Now a bustling city with over 1 million inhabitants, Nuremberg retains a small but beautiful old town. And at its heart is one of the best Christmas markets in Europe. More than two million visitors from around the world hit the market between December 1 and 24, so you may have to battle the crowds a bit, but the reward is countless stalls crammed with crafty gifts, baked goods, Christmas decorations and friendly vendors who are only too happy to sell you nothing more than a 2-euro tree ornament. Each year, a prize goes to the most beautiful stall design, so you can be sure vendors are making an effort, and the market’s website states: “Absolutely forbidden are any kind modern tat, such as plastic fir garlands, mass-produced toys or non-stop taped Christmas muzak and carousels.” Keeping it classy – we approve!
(You can also get to the Nuremburg Christmas market via a Bavarian river cruise — read all about a stay on the Arosa Silva here).
Think of Berlin’s Christmas markets in the same way you probably think of Berlin: unique and edgy. With nearly 60 Christmas markets in the city to hunt through you’ll find every kind of market imaginable – from the more traditional Bavarian style market with cosy food stands and loads of hot wine, to kitschy, smaller markets offering up non-traditional crafts and ornaments. Our top pick, and probably the most beautiful market in Berlin, is the Gendarmenmarkt. Close to the busy street Friedrichstraße and set in one of Berlin’s prettiest squares (thanks to the Cathedral and Concert House framing the square), this traditional market is one of the most popular. Pick up wooden German crafts, handmade toys and, of course, sip on gluhwein and nibble on sugar-coated roasted almonds to keep your fingers nimble while searching for the ideal gift.
MORE CHRISTMAS MARKETS IN EUROPE WORTH VISITING
Tivoli Christmas Market, Copenhagen
Picture this for some holiday magic — a Christmas market set in Copenhagen’s Tivoli, a city amusement park with rides, carousels, Ferris wheels and enchanting nooks and crannies. The past two years this market has taken on a Russian theme with bright colours added to the festive stalls. And don’t think all you’ll be noshing on are sausages and breads — you can take your pick from sushi, pitas, candy floss, burgers, and even steaks with béarnaise sauce and, of course, wash it down with hot mulled wine as you stroll through the 50 stalls and hunt for Danish ornaments.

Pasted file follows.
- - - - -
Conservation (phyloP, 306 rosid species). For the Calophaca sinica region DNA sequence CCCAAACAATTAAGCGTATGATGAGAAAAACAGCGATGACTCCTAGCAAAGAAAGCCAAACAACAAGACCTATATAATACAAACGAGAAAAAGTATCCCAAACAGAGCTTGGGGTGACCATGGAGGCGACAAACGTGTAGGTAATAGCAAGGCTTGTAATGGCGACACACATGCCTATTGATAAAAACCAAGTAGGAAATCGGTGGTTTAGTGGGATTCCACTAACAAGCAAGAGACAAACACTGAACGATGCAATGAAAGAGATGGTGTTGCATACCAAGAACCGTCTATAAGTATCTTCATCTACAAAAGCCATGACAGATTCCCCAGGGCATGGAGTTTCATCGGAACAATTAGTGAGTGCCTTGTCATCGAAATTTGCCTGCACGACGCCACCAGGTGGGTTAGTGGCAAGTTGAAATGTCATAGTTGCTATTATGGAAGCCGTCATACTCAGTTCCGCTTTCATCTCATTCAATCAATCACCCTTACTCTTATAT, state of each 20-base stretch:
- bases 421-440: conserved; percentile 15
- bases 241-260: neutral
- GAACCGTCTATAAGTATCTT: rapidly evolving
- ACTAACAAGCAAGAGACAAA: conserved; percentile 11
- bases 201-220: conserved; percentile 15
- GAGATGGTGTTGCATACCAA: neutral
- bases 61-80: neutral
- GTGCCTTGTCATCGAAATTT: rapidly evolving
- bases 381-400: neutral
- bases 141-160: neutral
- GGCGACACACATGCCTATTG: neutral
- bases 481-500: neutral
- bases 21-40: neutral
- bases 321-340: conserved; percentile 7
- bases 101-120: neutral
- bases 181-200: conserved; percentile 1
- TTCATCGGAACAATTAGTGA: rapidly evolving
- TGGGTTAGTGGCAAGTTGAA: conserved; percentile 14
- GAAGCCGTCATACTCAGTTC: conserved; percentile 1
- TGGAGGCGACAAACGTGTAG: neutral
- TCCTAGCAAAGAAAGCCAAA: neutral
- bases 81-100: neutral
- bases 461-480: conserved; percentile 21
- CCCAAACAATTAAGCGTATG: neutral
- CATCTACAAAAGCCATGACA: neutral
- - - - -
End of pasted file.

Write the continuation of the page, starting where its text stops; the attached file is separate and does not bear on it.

St. Petersburg Christmas Market, Russia
Christmas in Russia is like being in a winter wonderland if you happen to be in the picturesque, quaint city of St. Petersburg. The annual Christmas market at Ostrovskogo Square has almost 70 stalls of food, trinkets, ornaments, traditional Russian holiday gifts and crafts. You can warm up and beat the chill with hot drinks or, even better, a skate on the rink.
St. Thomas Christmas Market, Helsinki
You can’t help but think of a white, snowy Christmas when you’re in Finland, especially at the St. Thomas Market at the Senate Square in the heart of charming Helsinki. This market is the perfect mix of festive stalls, crafts, food and merry music. Not to be missed is the ultra creamy drink of choice — hot chocolate made with fresh Finnish milk. For those looking to take advantage of true Finnish design, hop over to the Ornamo annual Design Christmas Market, where you can peruse one-of-a-kind Finnish designs, high-end gifts and crafts from over 150 local designers.